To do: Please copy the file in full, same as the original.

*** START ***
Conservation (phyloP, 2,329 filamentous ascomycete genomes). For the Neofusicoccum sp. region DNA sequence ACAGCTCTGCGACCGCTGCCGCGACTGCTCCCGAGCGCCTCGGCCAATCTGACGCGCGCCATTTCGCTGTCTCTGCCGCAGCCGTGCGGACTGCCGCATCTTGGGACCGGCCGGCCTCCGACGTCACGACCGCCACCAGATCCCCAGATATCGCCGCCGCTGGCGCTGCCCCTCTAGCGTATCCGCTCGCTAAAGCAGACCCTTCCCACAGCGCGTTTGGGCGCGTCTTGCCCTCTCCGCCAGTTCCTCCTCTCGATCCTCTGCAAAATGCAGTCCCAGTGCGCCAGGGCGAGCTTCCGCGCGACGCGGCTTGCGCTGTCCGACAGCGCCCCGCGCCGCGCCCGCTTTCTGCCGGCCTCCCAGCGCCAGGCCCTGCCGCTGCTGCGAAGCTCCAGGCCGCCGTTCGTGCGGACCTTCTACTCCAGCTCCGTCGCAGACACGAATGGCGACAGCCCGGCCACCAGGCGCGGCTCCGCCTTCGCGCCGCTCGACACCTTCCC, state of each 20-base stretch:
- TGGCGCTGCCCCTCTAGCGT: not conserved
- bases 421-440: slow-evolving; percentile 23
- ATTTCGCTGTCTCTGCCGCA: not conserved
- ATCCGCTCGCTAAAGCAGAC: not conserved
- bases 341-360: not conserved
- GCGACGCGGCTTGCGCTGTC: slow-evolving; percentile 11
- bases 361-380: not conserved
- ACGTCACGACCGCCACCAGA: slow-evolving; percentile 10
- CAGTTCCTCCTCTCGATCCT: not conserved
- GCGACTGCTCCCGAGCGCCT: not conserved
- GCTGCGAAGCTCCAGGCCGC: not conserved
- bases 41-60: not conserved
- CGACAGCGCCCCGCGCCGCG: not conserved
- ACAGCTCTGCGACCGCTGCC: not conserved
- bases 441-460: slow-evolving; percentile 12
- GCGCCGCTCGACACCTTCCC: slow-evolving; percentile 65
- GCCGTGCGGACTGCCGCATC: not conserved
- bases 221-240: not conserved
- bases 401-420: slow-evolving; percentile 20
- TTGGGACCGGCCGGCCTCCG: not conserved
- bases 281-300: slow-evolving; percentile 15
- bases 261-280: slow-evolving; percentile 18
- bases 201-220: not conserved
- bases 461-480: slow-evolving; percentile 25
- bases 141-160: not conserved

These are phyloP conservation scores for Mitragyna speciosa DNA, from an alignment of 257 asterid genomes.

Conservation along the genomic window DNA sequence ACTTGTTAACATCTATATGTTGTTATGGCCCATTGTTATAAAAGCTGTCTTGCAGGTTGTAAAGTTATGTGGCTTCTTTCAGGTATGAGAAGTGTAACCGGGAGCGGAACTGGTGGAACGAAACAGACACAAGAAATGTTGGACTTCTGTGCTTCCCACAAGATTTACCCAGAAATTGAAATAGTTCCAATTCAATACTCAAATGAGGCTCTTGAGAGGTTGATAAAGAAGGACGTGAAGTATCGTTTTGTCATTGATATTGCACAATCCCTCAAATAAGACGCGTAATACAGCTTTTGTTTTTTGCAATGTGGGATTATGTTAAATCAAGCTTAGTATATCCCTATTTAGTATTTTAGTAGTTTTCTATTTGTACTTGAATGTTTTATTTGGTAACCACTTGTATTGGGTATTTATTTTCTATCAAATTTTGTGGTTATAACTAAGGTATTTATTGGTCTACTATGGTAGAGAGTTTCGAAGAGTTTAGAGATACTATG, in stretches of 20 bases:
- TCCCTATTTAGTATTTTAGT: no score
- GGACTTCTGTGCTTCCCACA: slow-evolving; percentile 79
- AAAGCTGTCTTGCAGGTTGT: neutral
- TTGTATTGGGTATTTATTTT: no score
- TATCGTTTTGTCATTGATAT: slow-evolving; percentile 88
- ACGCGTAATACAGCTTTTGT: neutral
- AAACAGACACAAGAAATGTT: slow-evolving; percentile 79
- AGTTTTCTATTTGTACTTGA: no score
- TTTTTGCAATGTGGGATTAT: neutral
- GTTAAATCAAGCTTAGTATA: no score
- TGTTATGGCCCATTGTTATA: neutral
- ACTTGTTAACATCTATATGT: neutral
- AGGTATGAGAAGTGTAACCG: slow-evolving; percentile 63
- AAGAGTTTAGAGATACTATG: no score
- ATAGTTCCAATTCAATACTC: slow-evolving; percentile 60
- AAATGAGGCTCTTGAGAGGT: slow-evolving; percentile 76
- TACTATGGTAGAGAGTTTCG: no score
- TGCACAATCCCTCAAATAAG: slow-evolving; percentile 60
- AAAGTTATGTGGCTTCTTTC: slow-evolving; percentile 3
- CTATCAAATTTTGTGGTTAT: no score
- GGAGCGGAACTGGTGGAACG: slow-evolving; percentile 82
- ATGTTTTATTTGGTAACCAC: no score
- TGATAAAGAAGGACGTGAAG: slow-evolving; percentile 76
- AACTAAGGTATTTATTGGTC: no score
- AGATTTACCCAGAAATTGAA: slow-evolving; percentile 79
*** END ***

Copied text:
Conservation (phyloP, 2,329 filamentous ascomycete genomes). For the Neofusicoccum sp. region DNA sequence ACAGCTCTGCGACCGCTGCCGCGACTGCTCCCGAGCGCCTCGGCCAATCTGACGCGCGCCATTTCGCTGTCTCTGCCGCAGCCGTGCGGACTGCCGCATCTTGGGACCGGCCGGCCTCCGACGTCACGACCGCCACCAGATCCCCAGATATCGCCGCCGCTGGCGCTGCCCCTCTAGCGTATCCGCTCGCTAAAGCAGACCCTTCCCACAGCGCGTTTGGGCGCGTCTTGCCCTCTCCGCCAGTTCCTCCTCTCGATCCTCTGCAAAATGCAGTCCCAGTGCGCCAGGGCGAGCTTCCGCGCGACGCGGCTTGCGCTGTCCGACAGCGCCCCGCGCCGCGCCCGCTTTCTGCCGGCCTCCCAGCGCCAGGCCCTGCCGCTGCTGCGAAGCTCCAGGCCGCCGTTCGTGCGGACCTTCTACTCCAGCTCCGTCGCAGACACGAATGGCGACAGCCCGGCCACCAGGCGCGGCTCCGCCTTCGCGCCGCTCGACACCTTCCC, state of each 20-base stretch:
- TGGCGCTGCCCCTCTAGCGT: not conserved
- bases 421-440: slow-evolving; percentile 23
- ATTTCGCTGTCTCTGCCGCA: not conserved
- ATCCGCTCGCTAAAGCAGAC: not conserved
- bases 341-360: not conserved
- GCGACGCGGCTTGCGCTGTC: slow-evolving; percentile 11
- bases 361-380: not conserved
- ACGTCACGACCGCCACCAGA: slow-evolving; percentile 10
- CAGTTCCTCCTCTCGATCCT: not conserved
- GCGACTGCTCCCGAGCGCCT: not conserved
- GCTGCGAAGCTCCAGGCCGC: not conserved
- bases 41-60: not conserved
- CGACAGCGCCCCGCGCCGCG: not conserved
- ACAGCTCTGCGACCGCTGCC: not conserved
- bases 441-460: slow-evolving; percentile 12
- GCGCCGCTCGACACCTTCCC: slow-evolving; percentile 65
- GCCGTGCGGACTGCCGCATC: not conserved
- bases 221-240: not conserved
- bases 401-420: slow-evolving; percentile 20
- TTGGGACCGGCCGGCCTCCG: not conserved
- bases 281-300: slow-evolving; percentile 15
- bases 261-280: slow-evolving; percentile 18
- bases 201-220: not conserved
- bases 461-480: slow-evolving; percentile 25
- bases 141-160: not conserved

These are phyloP conservation scores for Mitragyna speciosa DNA, from an alignment of 257 asterid genomes.

Conservation along the genomic window DNA sequence ACTTGTTAACATCTATATGTTGTTATGGCCCATTGTTATAAAAGCTGTCTTGCAGGTTGTAAAGTTATGTGGCTTCTTTCAGGTATGAGAAGTGTAACCGGGAGCGGAACTGGTGGAACGAAACAGACACAAGAAATGTTGGACTTCTGTGCTTCCCACAAGATTTACCCAGAAATTGAAATAGTTCCAATTCAATACTCAAATGAGGCTCTTGAGAGGTTGATAAAGAAGGACGTGAAGTATCGTTTTGTCATTGATATTGCACAATCCCTCAAATAAGACGCGTAATACAGCTTTTGTTTTTTGCAATGTGGGATTATGTTAAATCAAGCTTAGTATATCCCTATTTAGTATTTTAGTAGTTTTCTATTTGTACTTGAATGTTTTATTTGGTAACCACTTGTATTGGGTATTTATTTTCTATCAAATTTTGTGGTTATAACTAAGGTATTTATTGGTCTACTATGGTAGAGAGTTTCGAAGAGTTTAGAGATACTATG, in stretches of 20 bases:
- TCCCTATTTAGTATTTTAGT: no score
- GGACTTCTGTGCTTCCCACA: slow-evolving; percentile 79
- AAAGCTGTCTTGCAGGTTGT: neutral
- TTGTATTGGGTATTTATTTT: no score
- TATCGTTTTGTCATTGATAT: slow-evolving; percentile 88
- ACGCGTAATACAGCTTTTGT: neutral
- AAACAGACACAAGAAATGTT: slow-evolving; percentile 79
- AGTTTTCTATTTGTACTTGA: no score
- TTTTTGCAATGTGGGATTAT: neutral
- GTTAAATCAAGCTTAGTATA: no score
- TGTTATGGCCCATTGTTATA: neutral
- ACTTGTTAACATCTATATGT: neutral
- AGGTATGAGAAGTGTAACCG: slow-evolving; percentile 63
- AAGAGTTTAGAGATACTATG: no score
- ATAGTTCCAATTCAATACTC: slow-evolving; percentile 60
- AAATGAGGCTCTTGAGAGGT: slow-evolving; percentile 76
- TACTATGGTAGAGAGTTTCG: no score
- TGCACAATCCCTCAAATAAG: slow-evolving; percentile 60
- AAAGTTATGTGGCTTCTTTC: slow-evolving; percentile 3
- CTATCAAATTTTGTGGTTAT: no score
- GGAGCGGAACTGGTGGAACG: slow-evolving; percentile 82
- ATGTTTTATTTGGTAACCAC: no score
- TGATAAAGAAGGACGTGAAG: slow-evolving; percentile 76
- AACTAAGGTATTTATTGGTC: no score
- AGATTTACCCAGAAATTGAA: slow-evolving; percentile 79